Tag, I’m It!

Metal "tag" sculpture

Photo via Google Image Search

I have been tagged in my first blog tour post. This is where a blogger comes up with a set of questions, answers them, and then asks three more people to answer the same questions.

I did one of these via email fifteen years ago. It was longer (20 questions) and both more trivial and more personal at the same time (as the Internet always is). Since then, these same “question posts” have run rampant on that bastion of personal triviality called Facebook.

So normally I would ignore such a thing. But this one is about “writing and the writing life,” which is a little less personal and a lot less trivial. My friend and colleague Natalie Trust tagged me, so I’m answering the same four questions that she answered on her blog.

Check out the questions and my answers—and find out which three writers I tagged—at DavidOzab.com!

Five Highlights of a Writers’ Conference

Willamette Writers Conference 2012 Program Cover

I am back from my self-imposed one-week blog hiatus. And I am back from the 2012 Willamette Writers Conference. It was an amazing weekend; here are some highlights:

1) I successfully pitched my manuscript. This is the reason why a writer with a completed project needs to go to a writers’ conference. It’s the difference between being across a table from an agent or editor and getting lost among the thousands in the slush pile. Which would you pick if you had the choice?

I did my research and picked five agents and one editor who, based on their catalog description, website, and other clients , seemed like a good fit for my manuscript. I crafted a pitch, practiced it, internalized it, and walked in prepared. The result? Five positive responses and only one negative. And I found out later that the one negative came from an agent who was no longer looking for memoir. Changes happen between the time you register for and attend a conference. You just have to take it as a learning experience and keep going.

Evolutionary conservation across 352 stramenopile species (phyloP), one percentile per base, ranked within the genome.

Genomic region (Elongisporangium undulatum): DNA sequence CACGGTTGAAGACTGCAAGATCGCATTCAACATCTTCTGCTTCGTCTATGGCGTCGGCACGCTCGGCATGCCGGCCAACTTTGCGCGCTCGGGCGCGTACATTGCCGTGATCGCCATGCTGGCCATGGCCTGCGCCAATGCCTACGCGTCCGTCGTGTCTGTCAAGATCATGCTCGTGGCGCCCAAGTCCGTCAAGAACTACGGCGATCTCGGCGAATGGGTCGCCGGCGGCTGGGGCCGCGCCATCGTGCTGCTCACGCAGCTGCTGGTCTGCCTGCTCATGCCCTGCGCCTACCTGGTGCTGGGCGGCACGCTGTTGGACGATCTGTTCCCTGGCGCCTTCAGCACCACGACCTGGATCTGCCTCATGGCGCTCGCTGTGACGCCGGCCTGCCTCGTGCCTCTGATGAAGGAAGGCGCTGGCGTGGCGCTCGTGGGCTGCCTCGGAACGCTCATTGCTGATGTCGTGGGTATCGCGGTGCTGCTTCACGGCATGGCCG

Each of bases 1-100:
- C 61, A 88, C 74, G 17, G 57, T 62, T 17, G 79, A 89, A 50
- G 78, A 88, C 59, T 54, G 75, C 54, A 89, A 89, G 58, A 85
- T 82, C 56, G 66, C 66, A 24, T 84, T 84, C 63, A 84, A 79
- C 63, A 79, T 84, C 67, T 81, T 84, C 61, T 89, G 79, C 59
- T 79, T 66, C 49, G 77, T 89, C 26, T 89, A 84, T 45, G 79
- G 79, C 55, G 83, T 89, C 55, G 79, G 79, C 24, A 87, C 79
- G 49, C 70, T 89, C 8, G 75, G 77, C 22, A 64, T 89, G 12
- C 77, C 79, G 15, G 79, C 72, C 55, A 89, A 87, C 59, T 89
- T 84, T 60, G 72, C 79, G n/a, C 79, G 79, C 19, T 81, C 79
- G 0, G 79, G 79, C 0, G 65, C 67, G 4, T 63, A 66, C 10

2) I networked with a lot of talented writers. This is the reason any writer should go to a conference; completed project or not. Writing is a lonely job, and we all need the camaraderie of colleagues. I made a lot of great connections and may have stumbled into the makings of new writers’ group. More to come (I hope).

3) I spent the hottest weekend of the summer in air conditioning. From the hotel I was staying in to the rental car to the hotel hosting the conference and back again: except for the walks across parking lots, I was in A.C. while the whole Willamette Valley sweated through 100° high last Saturday.

4) I talked about Anna . . . a lot. Since the book is about her it was a natural segue, and talking about her helped me miss her a little less.

5) I got a good boost going into the next phase of my writing career. Lots of great information and advice from the excellent workshops and a great way to organize them thanks to Christina Katz’s The Writer’s Workout (I now own a signed copy), which includes a “Twenty-five Actions in Twenty-four Hours” worksheet. I filled it out on Monday—choosing a large variety of straightforward  tasks based on my workshop notes—and checked off the first three Tuesday. My goal is to get them all done by the end of the month and then create a new list for September building upon what I’ve accomplished.

Connections, contacts, and a career-in-progress. All steps forward.

I am an Author

“Are you an author?” That’s the question the woman behind the counter asked me as she handed me a printed copy of my manuscript.

After a moment’s hesitation, I answered “Yes.”